Ballot Questions


Government Structure: Executive Mayor-Legislative Council

Shall the Minneapolis City Charter be amended to adopt a change in its form of government to an Executive Mayor-Legislative Council structure to shift certain powers to the Mayor, consolidating administrative authority over all operating departments under the Mayor, and eliminating the Executive Committee?



I am for it and will vote yes on ballot question 1, but I am reluctant for the following two reasons:

  • The worst-case scenario would be ballot question 1 passing and specific candidates elected Mayor. Having those candidates with that kind of authority over our city would be a disaster.

  • Our current Mayor has had four years of "complete power" over the operation of our police department under our present Charter, and look where we are regarding policing - we have lost over 200. At least 48 children have been shot in our city. Do we want to give the current Mayor a lot MORE responsibility when he's failed on public safety where he already has total authority?

However, I am voting YES on question 1 because it should streamline government operations and lead to more accountability.


Department of Public Safety

Shall the Minneapolis City Charter be amended to remove the Police Department and replace it with a Department of Public Safety that employs a comprehensive public health approach to the delivery of functions by the Department of Public Safety, with those specific functions to be determined by the Mayor and City Council by ordinance; which will not be subject to exclusive mayoral power over its establishment, maintenance, and command; and which could include licensed peace officers (police officers), if necessary, to fulfill its responsibilities for public safety, with the general nature of the amendments being briefly indicated in the explanatory note below, which is made a part of this ballot?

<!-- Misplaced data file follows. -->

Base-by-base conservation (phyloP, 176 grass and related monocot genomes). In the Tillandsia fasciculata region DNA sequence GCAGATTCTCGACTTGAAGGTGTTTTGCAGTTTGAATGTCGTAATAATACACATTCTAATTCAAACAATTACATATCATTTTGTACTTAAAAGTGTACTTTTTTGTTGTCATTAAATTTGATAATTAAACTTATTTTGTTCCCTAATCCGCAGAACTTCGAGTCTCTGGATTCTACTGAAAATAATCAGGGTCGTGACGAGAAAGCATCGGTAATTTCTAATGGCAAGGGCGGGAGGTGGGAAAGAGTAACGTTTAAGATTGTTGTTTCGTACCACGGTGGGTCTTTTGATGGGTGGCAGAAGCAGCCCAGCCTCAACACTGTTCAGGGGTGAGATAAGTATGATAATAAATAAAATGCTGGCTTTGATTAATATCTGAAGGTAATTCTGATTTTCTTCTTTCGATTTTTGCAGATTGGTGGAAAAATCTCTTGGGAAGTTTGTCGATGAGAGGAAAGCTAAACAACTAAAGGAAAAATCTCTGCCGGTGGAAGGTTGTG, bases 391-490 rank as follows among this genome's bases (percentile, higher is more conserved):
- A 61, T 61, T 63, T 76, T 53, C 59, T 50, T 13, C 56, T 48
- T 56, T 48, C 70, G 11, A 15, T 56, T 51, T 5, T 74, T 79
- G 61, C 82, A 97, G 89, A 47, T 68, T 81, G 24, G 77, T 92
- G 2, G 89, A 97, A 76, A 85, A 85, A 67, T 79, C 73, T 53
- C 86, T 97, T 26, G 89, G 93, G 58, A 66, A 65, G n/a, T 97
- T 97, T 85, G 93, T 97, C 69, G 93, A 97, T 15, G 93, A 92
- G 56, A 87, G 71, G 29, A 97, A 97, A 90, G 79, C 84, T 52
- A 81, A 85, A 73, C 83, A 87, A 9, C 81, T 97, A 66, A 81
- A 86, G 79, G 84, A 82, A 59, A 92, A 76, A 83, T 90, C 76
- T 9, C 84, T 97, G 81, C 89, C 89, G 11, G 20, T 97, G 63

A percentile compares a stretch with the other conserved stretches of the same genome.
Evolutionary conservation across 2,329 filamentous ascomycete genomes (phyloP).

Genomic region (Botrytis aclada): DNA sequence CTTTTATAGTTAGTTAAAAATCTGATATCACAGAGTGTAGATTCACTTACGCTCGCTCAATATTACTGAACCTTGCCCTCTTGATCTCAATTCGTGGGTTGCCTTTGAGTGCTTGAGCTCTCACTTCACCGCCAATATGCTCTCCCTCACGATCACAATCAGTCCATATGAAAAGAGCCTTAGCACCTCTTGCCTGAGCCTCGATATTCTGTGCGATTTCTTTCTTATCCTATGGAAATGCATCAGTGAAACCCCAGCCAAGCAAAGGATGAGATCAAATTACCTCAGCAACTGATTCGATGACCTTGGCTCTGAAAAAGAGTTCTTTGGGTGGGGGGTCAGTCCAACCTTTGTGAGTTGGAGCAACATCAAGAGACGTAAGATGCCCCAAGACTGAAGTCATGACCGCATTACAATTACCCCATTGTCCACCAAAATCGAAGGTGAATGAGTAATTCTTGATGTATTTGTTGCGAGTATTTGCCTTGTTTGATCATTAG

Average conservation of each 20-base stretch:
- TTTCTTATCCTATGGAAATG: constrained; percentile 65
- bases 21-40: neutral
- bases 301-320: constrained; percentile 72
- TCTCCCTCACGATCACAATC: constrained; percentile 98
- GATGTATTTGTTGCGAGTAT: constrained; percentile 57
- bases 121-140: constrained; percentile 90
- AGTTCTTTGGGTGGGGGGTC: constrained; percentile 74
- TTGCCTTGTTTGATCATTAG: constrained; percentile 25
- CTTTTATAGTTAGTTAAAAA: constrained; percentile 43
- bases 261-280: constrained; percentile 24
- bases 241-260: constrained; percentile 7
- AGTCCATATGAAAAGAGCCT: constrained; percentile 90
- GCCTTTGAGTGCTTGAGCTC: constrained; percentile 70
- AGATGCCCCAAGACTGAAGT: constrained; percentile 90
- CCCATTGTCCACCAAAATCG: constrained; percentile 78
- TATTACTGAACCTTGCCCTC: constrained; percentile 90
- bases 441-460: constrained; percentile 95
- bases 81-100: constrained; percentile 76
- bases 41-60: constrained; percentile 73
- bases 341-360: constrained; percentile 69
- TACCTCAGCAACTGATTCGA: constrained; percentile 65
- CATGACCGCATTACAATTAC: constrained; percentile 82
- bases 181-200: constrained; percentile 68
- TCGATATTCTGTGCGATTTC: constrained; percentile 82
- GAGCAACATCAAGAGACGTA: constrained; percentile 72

I will be voting NO on ballot question 2 because of the following:

  • There is no plan for the police department's replacement.

  • The vague "if necessary" condition would very likely be the focus of frequent political fighting and lawsuits regarding proper policing staffing levels.

  • The proposal would take power away from the Mayor, who currently has "complete power over the establishment, maintenance, and command of the police department."

  • It would also remove the chief of police from the City Charter, Chief Arradondo is the best chief of police in America for dealing with the issues we face.

Clint says:

We need our good police to keep us safe. I disagree with our current Mayor, who is in favor of removing the minimum police requirement in our Charter. Uncertainty about future numbers harms our ability to recruit and retain


Authorizing City Council To Enact Rent Control Ordinance

Shall the Minneapolis City Charter be amended to authorize the City Council to regulate rents on private residential property in the City of Minneapolis, with the general nature of the amendments being indicated in the explanatory note below, which is made a part of this ballot?


YES, but…

This is a procedural question. It will be important for our next mayor to work with City Council, rent control experts, industry stakeholders, and Minneapolis residents at large to decide on a few different options. These options should be presented in an understandable format and provide a meaningful opportunity for input from the community before we create solid rules regarding rent control, given the impact and complexity of the issue.

I am interested in exploring a stratified rent control that would not apply at all to small landlords and pushing toward a pilot of stratified rent control limited to North Minneapolis, where the VAST majority of black residents are renters and pay way too much of their income to rent. We will study the results and the data before expanding